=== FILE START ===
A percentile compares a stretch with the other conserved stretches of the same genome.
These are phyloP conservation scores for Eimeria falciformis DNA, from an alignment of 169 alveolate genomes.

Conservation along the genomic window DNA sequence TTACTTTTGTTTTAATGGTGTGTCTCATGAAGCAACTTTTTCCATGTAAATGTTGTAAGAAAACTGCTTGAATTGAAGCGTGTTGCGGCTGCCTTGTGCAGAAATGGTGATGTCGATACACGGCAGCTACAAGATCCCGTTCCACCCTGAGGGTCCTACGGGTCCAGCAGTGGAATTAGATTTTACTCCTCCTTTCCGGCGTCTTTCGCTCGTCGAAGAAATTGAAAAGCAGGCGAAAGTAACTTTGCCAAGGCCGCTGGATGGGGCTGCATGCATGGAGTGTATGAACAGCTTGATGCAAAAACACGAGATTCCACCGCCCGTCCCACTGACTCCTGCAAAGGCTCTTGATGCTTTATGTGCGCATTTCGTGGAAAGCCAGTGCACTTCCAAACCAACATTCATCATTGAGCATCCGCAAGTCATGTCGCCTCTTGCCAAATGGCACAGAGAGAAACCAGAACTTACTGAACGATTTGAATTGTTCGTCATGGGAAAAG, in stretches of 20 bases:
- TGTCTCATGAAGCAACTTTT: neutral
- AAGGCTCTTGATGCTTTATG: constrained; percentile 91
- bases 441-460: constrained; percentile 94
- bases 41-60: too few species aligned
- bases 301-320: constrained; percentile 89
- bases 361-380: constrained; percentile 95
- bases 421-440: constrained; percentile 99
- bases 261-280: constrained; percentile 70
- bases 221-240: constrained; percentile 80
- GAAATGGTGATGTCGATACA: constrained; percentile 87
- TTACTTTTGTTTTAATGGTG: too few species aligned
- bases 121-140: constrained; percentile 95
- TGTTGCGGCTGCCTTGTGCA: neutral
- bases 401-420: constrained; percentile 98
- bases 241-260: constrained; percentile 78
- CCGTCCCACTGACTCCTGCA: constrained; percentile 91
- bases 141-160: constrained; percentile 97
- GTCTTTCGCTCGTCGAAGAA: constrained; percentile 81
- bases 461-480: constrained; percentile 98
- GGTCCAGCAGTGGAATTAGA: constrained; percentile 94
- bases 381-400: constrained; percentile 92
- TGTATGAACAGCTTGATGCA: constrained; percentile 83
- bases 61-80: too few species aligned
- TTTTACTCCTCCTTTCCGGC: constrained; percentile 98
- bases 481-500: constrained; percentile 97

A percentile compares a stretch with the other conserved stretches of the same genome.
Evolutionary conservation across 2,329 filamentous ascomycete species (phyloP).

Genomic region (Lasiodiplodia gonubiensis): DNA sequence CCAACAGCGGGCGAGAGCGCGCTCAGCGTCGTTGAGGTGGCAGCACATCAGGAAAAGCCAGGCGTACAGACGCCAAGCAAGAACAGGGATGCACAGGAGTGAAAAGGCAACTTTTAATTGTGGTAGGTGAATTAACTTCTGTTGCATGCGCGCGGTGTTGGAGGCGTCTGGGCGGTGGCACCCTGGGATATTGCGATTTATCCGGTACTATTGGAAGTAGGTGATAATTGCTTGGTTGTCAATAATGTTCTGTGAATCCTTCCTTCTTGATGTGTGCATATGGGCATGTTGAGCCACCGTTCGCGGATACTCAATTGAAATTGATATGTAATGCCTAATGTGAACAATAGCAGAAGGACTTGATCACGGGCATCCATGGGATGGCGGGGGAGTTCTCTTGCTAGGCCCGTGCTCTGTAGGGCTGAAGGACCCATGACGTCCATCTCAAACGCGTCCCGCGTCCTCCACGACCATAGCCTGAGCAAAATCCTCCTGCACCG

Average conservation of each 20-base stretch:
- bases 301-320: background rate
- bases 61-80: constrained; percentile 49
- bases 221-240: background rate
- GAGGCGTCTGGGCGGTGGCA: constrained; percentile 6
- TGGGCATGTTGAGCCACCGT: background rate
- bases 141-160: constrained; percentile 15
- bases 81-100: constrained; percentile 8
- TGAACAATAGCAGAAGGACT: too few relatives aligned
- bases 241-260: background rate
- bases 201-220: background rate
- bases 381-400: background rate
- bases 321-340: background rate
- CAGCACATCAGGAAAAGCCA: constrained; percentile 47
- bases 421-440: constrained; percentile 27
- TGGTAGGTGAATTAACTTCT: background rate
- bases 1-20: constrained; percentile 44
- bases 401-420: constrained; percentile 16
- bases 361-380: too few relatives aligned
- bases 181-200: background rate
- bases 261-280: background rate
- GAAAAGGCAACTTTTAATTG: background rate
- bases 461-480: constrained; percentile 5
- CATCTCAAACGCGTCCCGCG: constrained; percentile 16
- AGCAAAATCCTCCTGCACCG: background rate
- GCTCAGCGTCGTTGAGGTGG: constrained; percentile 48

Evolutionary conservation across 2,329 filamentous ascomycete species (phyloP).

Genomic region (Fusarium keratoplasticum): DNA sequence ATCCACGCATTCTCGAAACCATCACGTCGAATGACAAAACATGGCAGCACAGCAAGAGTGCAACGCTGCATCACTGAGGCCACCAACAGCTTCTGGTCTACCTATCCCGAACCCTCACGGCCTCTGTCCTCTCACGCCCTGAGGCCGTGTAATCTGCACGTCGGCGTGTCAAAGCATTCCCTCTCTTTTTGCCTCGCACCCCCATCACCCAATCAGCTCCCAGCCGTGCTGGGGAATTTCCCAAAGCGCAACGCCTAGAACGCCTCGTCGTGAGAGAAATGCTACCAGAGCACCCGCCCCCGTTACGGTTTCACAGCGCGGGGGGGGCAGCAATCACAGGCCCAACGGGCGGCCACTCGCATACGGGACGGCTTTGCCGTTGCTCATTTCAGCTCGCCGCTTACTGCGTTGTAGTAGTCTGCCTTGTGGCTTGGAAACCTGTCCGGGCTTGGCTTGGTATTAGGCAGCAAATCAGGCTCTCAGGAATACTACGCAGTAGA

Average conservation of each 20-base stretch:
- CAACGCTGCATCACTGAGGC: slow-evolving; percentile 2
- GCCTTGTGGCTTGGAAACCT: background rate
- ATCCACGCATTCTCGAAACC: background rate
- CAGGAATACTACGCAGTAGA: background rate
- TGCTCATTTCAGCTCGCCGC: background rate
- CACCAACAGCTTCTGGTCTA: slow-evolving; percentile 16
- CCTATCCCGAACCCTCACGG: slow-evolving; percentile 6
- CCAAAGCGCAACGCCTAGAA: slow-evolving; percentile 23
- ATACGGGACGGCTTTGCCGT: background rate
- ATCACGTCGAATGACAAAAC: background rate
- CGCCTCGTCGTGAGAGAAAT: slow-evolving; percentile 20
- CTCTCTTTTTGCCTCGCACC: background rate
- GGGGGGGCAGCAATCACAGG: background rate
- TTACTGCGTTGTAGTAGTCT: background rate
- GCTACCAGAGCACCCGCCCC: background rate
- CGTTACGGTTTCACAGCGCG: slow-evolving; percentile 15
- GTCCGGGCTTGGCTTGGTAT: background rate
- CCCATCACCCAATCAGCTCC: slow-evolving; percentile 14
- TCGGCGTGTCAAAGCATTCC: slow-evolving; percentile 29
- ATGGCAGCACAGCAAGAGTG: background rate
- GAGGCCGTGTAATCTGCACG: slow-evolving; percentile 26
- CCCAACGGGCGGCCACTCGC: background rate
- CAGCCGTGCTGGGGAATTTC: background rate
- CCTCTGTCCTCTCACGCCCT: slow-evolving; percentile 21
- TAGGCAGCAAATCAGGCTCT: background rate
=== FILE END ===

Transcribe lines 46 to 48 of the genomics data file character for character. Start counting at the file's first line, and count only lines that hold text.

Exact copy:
- bases 421-440: constrained; percentile 27
- TGGTAGGTGAATTAACTTCT: background rate
- bases 1-20: constrained; percentile 44